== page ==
Food aid and impact on developing economy
People are hungry, not for lack of food. Enough food is available to provide at least 4.3 pounds per person a day worldwide: two and half pounds of grain, beans and nuts, about a pound of fruits and vegetables, and nearly another pound of meat, milk and eggs. Appallingly enough, now eight hundred fifty million people worldwide are suffering from chronic malnutrition. Ironically, we are in hunger amidst abundance of food.
Food aid is usually free, subsidised, or below market prices, which undercuts local farmers, who cannot compete and are driven out of jobs and into poverty, slanting the market share of the larger producers such as those from the US and Europe. Highly mechanised farms on large acreages can produce units of food cheaper than even the poorest paid farmers of the Third World. When this cheap food is sold, or given, to the Third World, the local farm economy is destroyed. When hunger's roots are to be found in the inability to purchase available food, and in the lack of access to available food, then such food "aid" doesn't do much for addressing such issues.
First World countries can afford food aid as they have surplus as a result of huge agri-based subsidy and provide the hungry nations the "generous assistance." Europe subsidises its agriculture to the tune of some $35-40 billion per year, even while it demands other nations to liberalise their markets to foreign competition. The US also introduced a $190 billion dollar subsidy to its farms through the US Farm Bill, while inexorably criticised any other nations' protectionist measures. Such is the double standard of the developed countries that it forces developing nations, through the Western-dominated WTO and IMF, to open up their economies when their agriculture sector is the most subsidised in the world.
In Jamaica, some 3,000 poor dairy farmers are being put out of business because of unfair competition from heavily subsidised European milk dumped on their market. The subsidies on the 5,500 tons shipped annually cost the European taxpayer $3 million. Many of the farmers are women running their own small businesses. They are literally throwing away thousands of litres of milk from overflowing coolers. Many are leaving the industry that has supported their families for decades.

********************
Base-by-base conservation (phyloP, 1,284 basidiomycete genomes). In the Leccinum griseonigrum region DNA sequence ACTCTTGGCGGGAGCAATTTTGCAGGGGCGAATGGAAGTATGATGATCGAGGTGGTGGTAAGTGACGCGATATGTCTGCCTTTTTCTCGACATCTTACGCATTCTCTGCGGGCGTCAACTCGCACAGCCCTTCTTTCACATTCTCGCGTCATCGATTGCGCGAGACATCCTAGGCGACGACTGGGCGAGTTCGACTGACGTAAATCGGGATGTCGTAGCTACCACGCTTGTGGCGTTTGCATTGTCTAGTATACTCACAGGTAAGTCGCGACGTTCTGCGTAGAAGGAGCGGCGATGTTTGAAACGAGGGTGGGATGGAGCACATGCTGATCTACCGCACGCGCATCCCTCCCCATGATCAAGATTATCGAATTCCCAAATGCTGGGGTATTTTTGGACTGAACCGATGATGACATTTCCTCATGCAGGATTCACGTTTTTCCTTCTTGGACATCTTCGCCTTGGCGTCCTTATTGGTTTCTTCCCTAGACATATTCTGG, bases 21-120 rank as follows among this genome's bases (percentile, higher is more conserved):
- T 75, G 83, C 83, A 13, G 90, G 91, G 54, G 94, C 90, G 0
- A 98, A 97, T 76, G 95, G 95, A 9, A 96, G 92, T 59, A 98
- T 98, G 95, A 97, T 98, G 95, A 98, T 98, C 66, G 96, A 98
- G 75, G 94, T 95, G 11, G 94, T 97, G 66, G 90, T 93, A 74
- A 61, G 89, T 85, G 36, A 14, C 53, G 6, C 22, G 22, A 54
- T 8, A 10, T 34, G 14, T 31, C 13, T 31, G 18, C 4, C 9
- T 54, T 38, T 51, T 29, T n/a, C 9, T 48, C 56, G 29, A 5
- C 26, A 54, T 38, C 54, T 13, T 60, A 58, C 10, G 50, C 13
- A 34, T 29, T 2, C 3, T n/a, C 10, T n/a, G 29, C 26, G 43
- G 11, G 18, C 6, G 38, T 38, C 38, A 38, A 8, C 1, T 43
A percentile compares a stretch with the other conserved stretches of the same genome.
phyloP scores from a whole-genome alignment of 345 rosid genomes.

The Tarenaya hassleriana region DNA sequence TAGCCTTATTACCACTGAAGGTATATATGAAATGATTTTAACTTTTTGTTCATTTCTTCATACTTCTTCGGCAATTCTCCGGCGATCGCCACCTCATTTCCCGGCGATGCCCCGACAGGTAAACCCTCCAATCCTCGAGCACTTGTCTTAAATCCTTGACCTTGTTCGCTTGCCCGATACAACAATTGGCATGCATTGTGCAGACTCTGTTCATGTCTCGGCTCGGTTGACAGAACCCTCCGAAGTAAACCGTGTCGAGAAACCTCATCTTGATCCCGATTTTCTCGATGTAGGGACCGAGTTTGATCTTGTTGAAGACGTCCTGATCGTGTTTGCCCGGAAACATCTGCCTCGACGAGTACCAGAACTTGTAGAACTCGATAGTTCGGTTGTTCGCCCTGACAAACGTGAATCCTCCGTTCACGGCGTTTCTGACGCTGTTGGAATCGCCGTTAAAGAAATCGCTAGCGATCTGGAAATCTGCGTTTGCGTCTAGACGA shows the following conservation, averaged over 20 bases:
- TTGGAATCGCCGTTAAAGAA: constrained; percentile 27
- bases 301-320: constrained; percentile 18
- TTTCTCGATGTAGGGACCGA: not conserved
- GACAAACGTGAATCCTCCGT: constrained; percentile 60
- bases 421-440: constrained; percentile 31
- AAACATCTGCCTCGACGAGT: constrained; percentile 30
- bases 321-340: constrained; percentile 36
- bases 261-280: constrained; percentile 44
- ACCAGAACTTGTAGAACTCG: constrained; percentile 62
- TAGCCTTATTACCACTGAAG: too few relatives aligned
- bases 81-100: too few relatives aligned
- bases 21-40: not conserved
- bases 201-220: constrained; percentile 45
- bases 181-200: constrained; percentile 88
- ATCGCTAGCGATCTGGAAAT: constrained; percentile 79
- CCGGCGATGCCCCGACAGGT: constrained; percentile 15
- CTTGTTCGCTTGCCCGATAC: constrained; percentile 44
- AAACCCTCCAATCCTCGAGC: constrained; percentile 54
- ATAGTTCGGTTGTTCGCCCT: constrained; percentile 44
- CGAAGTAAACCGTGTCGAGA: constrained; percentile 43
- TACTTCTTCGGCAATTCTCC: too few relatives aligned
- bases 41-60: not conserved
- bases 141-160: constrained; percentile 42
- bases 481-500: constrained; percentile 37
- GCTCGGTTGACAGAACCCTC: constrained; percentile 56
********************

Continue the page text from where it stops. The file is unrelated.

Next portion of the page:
In 1986, Haiti imported just 7,000 tons of rice, the main staple food of the country. The rest was grown in Haiti. In the late 1980s, Haiti complied with free trade policies advocated by the international lending agencies and lifted tariffs on rice imports. Cheaper rice immediately flooded in from the United States where the rice industry is subsidised. By 1996, Haiti was importing 196,000 tons of foreign rice at the cost of $100 million a year. Haitian rice production became negligible. Once the dependence on foreign rice was complete, import prices began to rise, leaving Haiti's population, particularly the urban poor, completely at the whim of rising world grain prices. A hungry nation thus turns hungrier.
The International Relations Centre (IRC) notes the profit motive behind food aid dumping: "Agro-exporters such as Cargill and Archer Daniels Midland, which provide one-third of US food aid, and US charity organisations such as Care, World Vision, and Catholic Relief Services, which account for four-fifths of food aid delivery, directly collaborate with and benefit from this" food aid policy.
When US levels of assistance last boomed, under Ronald Reagan in the mid-1980s, the emphasis was hardly on eliminating hunger. In 1985, Secretary of State George Shultz stated flatly that "our foreign assistance programs are vital to the achievement of our foreign policy goals.". But Shultz's statement shouldn't surprise us. Every country's foreign aid is a tool of foreign policy. Whether that aid benefits the hungry is determined by the motives and goals of that policy -- by how a government defines the national interest.
Aid is used as a lever to impose structural adjustment packages on the third world. Since the 1980s, US foreign assistance worldwide has been conditioned on the adoption of structural adjustment packages designed by the WB and IMF. Making a grant or loan conditional on some action being taken by the recipient is called "conditionality." Conditionality works by "tranching" economic assistance packages -- that is, dividing the total sum to be donated or loaned to a recipient country into a series of smaller disbursements to be made over time, called tranches. Before each disbursement is made, the recipient must make policy changes spelled out in the "covenants" of the aid agreement that they must sign with USAID.